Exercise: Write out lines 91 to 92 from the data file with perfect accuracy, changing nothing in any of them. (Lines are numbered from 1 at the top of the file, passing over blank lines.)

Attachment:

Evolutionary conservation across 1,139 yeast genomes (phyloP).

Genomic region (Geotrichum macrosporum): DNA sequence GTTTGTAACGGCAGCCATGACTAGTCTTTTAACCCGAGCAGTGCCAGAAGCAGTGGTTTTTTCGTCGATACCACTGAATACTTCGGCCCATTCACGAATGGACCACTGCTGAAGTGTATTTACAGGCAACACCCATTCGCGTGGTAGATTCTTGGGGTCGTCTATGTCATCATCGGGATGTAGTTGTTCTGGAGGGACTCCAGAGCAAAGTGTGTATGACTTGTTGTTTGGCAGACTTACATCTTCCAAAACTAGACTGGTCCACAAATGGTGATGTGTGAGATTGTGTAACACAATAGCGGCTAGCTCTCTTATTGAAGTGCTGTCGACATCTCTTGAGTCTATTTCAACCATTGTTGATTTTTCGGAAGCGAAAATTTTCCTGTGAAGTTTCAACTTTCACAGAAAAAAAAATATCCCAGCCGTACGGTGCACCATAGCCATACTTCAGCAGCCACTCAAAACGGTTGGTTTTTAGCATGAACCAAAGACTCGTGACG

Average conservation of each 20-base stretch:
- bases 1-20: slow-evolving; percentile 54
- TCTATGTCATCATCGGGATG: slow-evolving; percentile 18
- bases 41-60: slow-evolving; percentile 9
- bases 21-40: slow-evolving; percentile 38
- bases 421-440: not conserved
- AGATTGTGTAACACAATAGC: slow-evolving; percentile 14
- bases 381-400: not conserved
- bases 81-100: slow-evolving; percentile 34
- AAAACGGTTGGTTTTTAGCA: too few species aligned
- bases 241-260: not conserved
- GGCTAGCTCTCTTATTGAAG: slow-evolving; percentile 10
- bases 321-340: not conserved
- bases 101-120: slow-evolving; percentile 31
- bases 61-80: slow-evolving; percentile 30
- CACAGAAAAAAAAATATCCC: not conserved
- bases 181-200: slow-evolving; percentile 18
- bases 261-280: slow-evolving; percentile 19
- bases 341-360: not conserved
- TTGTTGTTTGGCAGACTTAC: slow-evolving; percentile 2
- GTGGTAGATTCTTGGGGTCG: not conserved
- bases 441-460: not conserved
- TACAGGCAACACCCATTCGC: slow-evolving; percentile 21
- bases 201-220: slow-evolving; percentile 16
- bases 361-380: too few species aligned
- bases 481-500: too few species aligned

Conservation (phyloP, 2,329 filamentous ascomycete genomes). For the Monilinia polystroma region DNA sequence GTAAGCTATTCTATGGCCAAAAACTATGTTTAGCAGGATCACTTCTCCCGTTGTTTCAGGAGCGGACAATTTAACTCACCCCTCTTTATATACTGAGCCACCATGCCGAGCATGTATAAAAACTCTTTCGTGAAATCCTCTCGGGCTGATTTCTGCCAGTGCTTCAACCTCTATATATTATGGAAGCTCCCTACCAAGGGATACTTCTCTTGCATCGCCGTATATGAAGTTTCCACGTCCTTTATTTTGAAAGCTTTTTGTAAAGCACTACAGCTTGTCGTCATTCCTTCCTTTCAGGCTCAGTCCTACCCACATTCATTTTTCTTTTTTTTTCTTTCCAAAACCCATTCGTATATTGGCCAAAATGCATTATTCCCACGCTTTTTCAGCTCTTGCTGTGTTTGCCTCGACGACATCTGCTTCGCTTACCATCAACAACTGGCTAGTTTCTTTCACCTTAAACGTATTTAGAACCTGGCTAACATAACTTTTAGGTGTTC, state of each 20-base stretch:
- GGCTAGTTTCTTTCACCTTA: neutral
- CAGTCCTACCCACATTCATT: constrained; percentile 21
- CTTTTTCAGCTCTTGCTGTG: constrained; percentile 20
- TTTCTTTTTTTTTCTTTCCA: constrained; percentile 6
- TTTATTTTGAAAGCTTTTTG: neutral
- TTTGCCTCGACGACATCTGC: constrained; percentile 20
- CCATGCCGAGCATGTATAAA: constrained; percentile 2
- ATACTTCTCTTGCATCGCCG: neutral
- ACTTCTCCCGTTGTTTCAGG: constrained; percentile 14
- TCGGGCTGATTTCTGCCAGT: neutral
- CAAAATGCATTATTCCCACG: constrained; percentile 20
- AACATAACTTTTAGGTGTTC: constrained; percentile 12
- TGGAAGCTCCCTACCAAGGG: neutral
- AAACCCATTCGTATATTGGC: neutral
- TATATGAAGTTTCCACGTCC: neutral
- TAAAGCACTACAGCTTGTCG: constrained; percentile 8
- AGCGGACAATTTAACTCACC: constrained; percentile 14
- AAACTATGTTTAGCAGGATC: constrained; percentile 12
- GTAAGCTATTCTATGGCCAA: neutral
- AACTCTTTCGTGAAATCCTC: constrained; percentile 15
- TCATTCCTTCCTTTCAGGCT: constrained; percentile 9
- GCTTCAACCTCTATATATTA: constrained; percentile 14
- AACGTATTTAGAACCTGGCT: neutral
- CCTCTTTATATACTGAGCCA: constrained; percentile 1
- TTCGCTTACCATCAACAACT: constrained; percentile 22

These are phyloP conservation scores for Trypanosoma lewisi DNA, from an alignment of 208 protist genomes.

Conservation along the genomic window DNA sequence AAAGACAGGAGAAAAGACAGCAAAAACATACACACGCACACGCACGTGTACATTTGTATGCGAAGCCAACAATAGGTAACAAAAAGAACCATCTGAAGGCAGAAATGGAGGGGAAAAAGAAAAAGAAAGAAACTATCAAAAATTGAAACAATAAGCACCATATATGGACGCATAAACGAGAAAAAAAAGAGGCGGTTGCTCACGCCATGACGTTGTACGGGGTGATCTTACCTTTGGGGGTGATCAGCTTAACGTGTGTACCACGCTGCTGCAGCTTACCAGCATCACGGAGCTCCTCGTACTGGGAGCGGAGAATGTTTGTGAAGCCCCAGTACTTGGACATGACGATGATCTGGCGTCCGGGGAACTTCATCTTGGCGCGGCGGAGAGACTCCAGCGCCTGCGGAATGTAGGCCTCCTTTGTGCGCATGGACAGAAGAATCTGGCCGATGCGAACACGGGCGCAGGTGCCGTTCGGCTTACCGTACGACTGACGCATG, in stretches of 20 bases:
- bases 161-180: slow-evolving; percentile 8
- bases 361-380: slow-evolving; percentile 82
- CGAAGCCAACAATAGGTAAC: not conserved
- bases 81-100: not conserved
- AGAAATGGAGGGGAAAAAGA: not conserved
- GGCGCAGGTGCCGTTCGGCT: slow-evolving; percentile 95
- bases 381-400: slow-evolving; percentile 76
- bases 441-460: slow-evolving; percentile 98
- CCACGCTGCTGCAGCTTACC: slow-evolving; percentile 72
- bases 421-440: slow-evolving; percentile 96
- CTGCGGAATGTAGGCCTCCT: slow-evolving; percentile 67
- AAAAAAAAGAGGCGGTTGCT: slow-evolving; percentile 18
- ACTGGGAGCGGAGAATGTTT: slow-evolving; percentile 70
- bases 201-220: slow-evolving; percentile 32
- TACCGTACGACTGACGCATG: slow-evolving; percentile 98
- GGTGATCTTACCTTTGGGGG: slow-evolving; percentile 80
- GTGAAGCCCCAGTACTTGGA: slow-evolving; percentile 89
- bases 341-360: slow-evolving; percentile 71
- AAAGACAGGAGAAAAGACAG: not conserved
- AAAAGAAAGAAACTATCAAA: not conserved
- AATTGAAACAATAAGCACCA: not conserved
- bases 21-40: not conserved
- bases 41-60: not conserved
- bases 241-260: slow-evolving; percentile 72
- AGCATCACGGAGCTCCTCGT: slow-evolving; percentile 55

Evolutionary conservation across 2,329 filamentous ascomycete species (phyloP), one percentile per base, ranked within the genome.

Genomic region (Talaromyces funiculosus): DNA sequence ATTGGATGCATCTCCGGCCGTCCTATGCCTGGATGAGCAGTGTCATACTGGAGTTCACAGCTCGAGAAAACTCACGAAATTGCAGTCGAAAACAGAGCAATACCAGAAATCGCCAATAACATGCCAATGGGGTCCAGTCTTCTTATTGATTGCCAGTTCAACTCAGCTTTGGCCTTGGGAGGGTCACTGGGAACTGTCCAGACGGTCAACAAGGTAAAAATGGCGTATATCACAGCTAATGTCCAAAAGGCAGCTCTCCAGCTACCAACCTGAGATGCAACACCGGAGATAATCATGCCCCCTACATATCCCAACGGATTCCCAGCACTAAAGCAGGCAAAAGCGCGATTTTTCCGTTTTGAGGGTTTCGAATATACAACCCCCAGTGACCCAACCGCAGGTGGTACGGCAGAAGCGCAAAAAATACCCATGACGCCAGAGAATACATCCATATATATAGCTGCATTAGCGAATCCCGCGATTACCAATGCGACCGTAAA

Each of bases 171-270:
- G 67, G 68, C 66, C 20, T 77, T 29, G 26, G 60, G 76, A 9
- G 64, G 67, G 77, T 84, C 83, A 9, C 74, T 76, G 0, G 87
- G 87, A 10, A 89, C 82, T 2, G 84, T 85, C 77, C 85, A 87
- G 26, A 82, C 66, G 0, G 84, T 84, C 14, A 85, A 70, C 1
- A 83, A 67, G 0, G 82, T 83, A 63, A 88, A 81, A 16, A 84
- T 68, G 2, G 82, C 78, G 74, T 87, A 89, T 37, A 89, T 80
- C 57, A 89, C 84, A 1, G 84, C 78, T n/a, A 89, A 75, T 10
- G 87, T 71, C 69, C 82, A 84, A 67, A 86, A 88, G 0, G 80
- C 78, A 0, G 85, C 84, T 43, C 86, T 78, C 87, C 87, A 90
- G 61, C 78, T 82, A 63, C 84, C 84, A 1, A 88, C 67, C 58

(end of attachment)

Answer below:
- C 57, A 89, C 84, A 1, G 84, C 78, T n/a, A 89, A 75, T 10
- G 87, T 71, C 69, C 82, A 84, A 67, A 86, A 88, G 0, G 80